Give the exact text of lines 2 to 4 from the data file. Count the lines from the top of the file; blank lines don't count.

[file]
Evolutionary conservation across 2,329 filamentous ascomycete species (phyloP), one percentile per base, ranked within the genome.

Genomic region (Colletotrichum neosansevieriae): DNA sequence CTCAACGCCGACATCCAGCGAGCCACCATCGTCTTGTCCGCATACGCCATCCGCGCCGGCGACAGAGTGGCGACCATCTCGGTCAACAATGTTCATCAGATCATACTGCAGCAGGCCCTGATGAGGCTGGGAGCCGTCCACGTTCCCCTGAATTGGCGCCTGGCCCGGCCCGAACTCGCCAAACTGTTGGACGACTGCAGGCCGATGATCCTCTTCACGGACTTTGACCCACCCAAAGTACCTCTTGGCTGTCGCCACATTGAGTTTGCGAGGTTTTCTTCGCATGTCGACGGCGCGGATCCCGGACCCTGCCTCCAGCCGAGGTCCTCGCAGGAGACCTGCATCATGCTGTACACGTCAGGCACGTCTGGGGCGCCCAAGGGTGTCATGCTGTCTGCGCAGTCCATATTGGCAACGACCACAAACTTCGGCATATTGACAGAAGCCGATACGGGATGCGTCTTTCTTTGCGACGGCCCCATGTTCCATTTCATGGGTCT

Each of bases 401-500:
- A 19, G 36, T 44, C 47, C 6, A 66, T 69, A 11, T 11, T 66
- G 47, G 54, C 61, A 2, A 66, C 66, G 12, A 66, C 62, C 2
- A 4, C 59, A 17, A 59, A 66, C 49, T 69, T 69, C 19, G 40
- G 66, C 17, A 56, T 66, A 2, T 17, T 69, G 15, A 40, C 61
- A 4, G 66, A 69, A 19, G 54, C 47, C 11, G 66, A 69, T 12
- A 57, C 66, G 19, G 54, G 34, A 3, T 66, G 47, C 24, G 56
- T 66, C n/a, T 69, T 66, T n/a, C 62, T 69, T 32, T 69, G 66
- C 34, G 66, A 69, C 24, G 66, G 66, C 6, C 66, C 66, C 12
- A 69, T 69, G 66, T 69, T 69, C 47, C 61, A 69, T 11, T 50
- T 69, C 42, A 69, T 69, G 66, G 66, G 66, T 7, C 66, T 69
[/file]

Genomic region (Colletotrichum neosansevieriae): DNA sequence CTCAACGCCGACATCCAGCGAGCCACCATCGTCTTGTCCGCATACGCCATCCGCGCCGGCGACAGAGTGGCGACCATCTCGGTCAACAATGTTCATCAGATCATACTGCAGCAGGCCCTGATGAGGCTGGGAGCCGTCCACGTTCCCCTGAATTGGCGCCTGGCCCGGCCCGAACTCGCCAAACTGTTGGACGACTGCAGGCCGATGATCCTCTTCACGGACTTTGACCCACCCAAAGTACCTCTTGGCTGTCGCCACATTGAGTTTGCGAGGTTTTCTTCGCATGTCGACGGCGCGGATCCCGGACCCTGCCTCCAGCCGAGGTCCTCGCAGGAGACCTGCATCATGCTGTACACGTCAGGCACGTCTGGGGCGCCCAAGGGTGTCATGCTGTCTGCGCAGTCCATATTGGCAACGACCACAAACTTCGGCATATTGACAGAAGCCGATACGGGATGCGTCTTTCTTTGCGACGGCCCCATGTTCCATTTCATGGGTCT

Each of bases 401-500:
- A 19, G 36, T 44, C 47, C 6, A 66, T 69, A 11, T 11, T 66